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George Dobell at Edgbaston
May 4, 2014
Warwickshire 123 for 4 (Hain 42, Roland-Jones 3-28) trail Middlesex 167 (Finn 37*, Rogers 34, Wright 4-56) by 44 runs
A casual observer at Edgbaston could have been forgiven for thinking they had seen Jonathan Trott return to form on the first day of a game where ball dominated bat.
Certainly the style and mannerisms were familiar: the flick off the hips; the unflustered patience; even the lean on the bat at the non-strikers' end. But while Trott's appearance was limited to a brief foray on to the outfield with his daughter at tea, the top-scorer on a day where 14 wickets fell, was 18-year-old Sam Hain.
Hain, making his first-class debut, showed a composure and discipline that put many far more experienced players in this match to shame. Like Trott at his best, he seemed nerveless, unhurried and capable of turning good length balls outside off stump into the leg side to keep the score ticking along. It was an innings of maturity and no little class.
It would be premature to read too much into one relatively brief innings; the example of Nicky Peng should remind us of that. But Hain has long been earmarked as a player of rare potential and, having made his second XI debut for Warwickshire at 14 and represented Australia U19 at 16, he provoked some unease in the country when he decided his future lay in the UK.
He was spotted by former Warwickshire captain Michael Powell, who now teaches at Loretto School in Edinburgh, when on an exchange programme a few years ago and was quickly signed by the county with the agreement he could finish his schooling in Australia before joining them. He was born in Hong Kong to two British parents but was brought up in Australia. He could still choose to play for England or Australia but he has intimated to Warwickshire that his future is with them. He recently signed a contract extension to keep him at Edgbaston until the end of 2015.
Giles takes first steps back
Experienced Warwickshire bowlers talk in something approaching awe of Hain's first net with the senior squad. In helpful conditions, he batted with ease that belied his tender years and had the club talking about the most talented young batsmen they had seen since Ian Bell made a similar impression in his teenage years. There is a long way to go in this career, but if you could buy shares in people, you would buy shares in Hain.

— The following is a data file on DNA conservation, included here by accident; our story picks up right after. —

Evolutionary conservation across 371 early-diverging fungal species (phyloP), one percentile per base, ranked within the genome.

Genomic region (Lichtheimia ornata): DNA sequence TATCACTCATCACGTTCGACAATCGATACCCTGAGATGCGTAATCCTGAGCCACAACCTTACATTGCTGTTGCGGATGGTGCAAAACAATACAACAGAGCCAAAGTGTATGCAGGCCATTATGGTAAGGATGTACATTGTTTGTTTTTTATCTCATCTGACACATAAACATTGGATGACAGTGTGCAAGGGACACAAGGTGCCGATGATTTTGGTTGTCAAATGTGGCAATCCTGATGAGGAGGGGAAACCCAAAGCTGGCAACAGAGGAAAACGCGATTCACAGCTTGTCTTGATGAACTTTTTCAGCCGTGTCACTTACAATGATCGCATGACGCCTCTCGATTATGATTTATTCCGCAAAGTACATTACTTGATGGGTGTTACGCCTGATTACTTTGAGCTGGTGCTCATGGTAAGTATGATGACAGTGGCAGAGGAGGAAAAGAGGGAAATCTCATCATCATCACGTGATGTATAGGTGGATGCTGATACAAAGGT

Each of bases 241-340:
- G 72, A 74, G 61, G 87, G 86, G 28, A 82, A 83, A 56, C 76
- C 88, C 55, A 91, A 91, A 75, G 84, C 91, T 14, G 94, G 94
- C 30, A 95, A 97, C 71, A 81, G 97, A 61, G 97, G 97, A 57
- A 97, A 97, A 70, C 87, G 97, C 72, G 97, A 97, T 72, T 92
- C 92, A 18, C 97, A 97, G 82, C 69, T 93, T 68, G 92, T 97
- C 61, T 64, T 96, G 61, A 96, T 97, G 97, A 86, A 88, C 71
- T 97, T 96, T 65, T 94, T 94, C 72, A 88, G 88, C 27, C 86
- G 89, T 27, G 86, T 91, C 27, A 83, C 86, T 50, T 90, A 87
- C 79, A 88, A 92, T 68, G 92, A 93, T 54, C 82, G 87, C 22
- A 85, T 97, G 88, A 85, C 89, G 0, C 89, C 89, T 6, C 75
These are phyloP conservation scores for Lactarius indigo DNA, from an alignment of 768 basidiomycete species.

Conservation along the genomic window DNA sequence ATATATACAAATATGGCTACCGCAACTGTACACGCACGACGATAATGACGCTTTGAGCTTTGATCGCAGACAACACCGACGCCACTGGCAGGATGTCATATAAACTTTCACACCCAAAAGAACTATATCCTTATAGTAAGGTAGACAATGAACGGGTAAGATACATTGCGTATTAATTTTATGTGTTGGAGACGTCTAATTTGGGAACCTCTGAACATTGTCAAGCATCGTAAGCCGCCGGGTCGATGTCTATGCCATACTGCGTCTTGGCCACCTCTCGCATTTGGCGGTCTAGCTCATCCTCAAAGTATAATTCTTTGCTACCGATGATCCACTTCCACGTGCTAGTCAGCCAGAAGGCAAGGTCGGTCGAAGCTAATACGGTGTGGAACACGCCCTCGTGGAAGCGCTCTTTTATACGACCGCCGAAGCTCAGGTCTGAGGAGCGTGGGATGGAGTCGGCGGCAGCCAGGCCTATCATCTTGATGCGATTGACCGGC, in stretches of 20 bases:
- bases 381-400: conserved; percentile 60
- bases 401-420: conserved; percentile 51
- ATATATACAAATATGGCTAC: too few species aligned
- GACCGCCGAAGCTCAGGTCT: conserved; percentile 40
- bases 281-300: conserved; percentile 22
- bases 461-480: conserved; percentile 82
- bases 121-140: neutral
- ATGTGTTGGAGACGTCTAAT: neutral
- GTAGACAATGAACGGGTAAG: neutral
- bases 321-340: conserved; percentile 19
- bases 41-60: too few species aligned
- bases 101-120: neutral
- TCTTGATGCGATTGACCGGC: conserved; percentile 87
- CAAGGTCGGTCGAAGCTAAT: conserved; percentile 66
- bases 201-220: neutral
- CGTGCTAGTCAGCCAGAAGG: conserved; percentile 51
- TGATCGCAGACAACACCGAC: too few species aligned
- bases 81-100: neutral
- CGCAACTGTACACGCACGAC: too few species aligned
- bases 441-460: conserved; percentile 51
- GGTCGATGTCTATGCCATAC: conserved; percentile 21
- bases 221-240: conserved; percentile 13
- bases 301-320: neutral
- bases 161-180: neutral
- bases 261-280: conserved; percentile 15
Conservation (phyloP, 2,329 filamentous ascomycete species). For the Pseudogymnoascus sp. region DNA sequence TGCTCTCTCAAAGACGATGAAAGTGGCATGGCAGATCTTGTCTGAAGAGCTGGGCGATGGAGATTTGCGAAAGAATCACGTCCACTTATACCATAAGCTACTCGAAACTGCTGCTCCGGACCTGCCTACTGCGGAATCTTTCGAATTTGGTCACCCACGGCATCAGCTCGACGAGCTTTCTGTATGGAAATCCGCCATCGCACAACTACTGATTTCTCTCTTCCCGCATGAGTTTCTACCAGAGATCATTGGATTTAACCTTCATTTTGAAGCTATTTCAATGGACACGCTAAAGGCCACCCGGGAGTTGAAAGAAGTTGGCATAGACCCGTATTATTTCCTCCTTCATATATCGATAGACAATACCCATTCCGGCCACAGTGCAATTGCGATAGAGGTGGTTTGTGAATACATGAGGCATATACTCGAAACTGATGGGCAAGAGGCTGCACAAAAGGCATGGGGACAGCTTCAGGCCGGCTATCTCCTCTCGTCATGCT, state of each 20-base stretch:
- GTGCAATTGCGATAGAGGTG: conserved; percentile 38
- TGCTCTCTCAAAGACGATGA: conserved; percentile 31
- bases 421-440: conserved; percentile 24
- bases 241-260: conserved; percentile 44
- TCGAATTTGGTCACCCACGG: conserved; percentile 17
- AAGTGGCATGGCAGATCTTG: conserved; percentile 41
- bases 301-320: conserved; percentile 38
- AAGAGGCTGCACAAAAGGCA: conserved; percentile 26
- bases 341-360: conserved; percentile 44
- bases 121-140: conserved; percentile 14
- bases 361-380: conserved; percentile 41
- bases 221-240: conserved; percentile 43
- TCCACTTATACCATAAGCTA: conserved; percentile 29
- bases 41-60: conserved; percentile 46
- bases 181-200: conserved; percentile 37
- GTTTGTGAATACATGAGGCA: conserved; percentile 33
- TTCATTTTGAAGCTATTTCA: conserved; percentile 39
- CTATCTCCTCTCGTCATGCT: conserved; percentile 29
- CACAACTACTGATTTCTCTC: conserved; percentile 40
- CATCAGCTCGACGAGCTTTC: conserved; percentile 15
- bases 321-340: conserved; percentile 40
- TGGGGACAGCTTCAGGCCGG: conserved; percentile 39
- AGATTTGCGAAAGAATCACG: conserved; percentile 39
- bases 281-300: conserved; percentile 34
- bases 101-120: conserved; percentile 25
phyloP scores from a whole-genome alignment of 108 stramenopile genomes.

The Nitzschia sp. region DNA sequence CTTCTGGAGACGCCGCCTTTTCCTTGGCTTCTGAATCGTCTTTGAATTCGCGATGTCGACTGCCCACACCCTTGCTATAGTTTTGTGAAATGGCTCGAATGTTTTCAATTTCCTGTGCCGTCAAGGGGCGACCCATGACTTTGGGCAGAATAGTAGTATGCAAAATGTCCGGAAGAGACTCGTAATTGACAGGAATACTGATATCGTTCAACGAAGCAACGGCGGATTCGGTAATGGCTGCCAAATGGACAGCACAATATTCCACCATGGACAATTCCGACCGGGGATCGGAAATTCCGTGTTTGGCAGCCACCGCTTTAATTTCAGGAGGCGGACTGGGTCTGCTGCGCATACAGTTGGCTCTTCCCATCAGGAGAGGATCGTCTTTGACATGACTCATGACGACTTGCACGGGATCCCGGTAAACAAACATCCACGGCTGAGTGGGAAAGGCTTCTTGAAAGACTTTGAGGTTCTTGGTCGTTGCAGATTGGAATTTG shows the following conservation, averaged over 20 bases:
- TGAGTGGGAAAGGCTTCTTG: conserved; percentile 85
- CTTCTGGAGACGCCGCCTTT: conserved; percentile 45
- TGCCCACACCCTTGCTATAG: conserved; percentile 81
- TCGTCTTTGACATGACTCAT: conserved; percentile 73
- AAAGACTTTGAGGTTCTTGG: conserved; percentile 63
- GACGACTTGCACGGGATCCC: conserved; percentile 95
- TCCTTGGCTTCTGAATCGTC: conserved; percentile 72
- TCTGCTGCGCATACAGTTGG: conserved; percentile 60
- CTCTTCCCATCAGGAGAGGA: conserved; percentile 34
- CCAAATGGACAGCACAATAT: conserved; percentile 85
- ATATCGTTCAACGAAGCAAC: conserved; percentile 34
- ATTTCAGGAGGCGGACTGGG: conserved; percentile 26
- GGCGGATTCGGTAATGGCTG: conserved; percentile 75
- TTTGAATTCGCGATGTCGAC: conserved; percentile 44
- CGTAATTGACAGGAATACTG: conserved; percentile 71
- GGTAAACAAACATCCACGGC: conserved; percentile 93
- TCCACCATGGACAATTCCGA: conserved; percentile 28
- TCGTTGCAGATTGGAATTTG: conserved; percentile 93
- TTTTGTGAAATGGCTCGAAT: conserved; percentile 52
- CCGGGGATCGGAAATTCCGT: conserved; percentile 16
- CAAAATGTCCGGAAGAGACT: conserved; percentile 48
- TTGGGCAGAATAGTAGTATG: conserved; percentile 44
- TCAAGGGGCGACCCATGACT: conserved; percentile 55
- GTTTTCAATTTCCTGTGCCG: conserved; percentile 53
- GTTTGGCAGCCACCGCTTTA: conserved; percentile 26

He owed his opportunity here to something of an availability crisis for Warwickshire. With Ian Bell, Chris Woakes, William Porterfield and Freddie Coleman all absent on international duty and Jim Troughton, Rikki Clarke and Trott absent through what might be broadly termed injury, Hain was called into the team despite a fairly modest record in the second XI.
And while other batsmen were punished for pushing and flashing and prodding, Hain prospered with a tight defence, a calm head and a fine eye. On other days, his propensity to favour the leg side may render him susceptible to leg before shouts, but here he drove an off-colour Steven Finn (who was suffering from an upset stomach) off the back foot for his first boundary and looked especially fluent off his legs against an attack that included three other England Lions bowlers. He eventually fell bottom-edging an attempted cut stroke on to his stumps off the excellent Toby Roland-Jones.
Earlier Middlesex had batted with odd recklessness in conditions that encouraged swing bowling but were far from treacherous. They reacted to the swinging ball by trying to hit the bowlers off their length and instead only fell to a succession of excellent slip catches. At one stage they lost eight wickets for 32 runs in subsiding from 34-0 to 66-8.
That is not to say Warwickshire did not bowl well. Chris Wright, back to something approaching his best after an injury-ruined 2013, troubled all the batsmen with his pace and swing and had Sam Robson and Chris Rogers caught in the cordon after pushing at balls that left them.
Neil Dexter was beaten for pace and, with Joe Denly playing down the wrong line and Dawid Malan edging a lavish drive that was wholly inappropriate in the conditions, Middlesex had made the perfectly reasonable decision to bat first appeal foolish. Richard Jones also struck with his fourth ball on debut for Warwickshire; John Simpson caught down the leg side. There was nothing untoward in the pitch.
That they surpassed 150 was largely due to the tenth-wicket stand of 61 between Steven Finn, who top-scored from No. 11 with an unbeaten 37, and Ollie Rayner. The pair counter-attacked against support bowlers and the softer ball, showing-up their top-order colleagues in the process.
Middlesex's bowlers responded well when Warwickshire began their reply. Roland-Jones, maintaining an immaculate line and length, bowled Varun Chopra off the inside edge, prodding forward with a gap between bat and pad, and then Laurie Evans, with a perfect delivery that pitched and left him.
While Hain and Ian Westwood battled hard, the loss of the latter, fencing at one he could have left, left Warwickshire in danger of not taking advantage of Middlesex's carelessness. They are unlikely to benefit from Middlesex batting quite so recklessly twice in the match.
George Dobell is a senior correspondent at ESPNcricinfoFeeds: George Dobell
© ESPN Sports Media Ltd.
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